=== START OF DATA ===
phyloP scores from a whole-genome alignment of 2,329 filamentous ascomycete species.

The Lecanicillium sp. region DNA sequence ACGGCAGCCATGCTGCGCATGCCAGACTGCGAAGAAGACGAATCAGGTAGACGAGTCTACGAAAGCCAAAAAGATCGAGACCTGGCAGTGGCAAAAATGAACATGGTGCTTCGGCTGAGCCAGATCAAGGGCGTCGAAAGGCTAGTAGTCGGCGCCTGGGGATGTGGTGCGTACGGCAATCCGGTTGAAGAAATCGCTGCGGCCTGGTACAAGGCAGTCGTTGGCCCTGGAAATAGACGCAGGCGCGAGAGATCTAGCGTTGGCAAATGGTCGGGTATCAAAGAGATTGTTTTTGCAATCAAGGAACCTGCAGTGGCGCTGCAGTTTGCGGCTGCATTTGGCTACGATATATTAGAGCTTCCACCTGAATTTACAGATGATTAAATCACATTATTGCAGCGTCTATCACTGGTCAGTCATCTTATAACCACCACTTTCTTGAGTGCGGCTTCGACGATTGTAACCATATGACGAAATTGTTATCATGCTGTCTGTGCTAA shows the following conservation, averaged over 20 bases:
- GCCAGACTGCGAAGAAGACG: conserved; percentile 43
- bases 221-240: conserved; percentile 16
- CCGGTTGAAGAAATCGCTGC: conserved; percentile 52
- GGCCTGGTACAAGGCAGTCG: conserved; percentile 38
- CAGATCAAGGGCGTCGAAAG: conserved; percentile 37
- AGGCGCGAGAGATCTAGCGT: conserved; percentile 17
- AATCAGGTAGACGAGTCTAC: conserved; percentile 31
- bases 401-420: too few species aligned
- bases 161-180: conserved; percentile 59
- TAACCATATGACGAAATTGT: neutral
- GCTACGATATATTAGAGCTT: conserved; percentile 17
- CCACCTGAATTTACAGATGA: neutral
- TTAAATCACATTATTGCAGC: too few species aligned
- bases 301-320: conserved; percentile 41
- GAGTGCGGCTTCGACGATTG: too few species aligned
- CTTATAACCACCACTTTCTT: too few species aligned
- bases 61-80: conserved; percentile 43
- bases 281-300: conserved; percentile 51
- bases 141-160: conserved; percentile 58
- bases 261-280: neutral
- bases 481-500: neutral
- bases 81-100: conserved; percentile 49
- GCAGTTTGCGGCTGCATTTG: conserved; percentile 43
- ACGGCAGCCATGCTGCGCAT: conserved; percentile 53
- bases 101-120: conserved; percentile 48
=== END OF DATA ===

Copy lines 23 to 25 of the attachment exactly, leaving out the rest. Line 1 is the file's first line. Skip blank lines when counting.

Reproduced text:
- bases 481-500: neutral
- bases 81-100: conserved; percentile 49
- GCAGTTTGCGGCTGCATTTG: conserved; percentile 43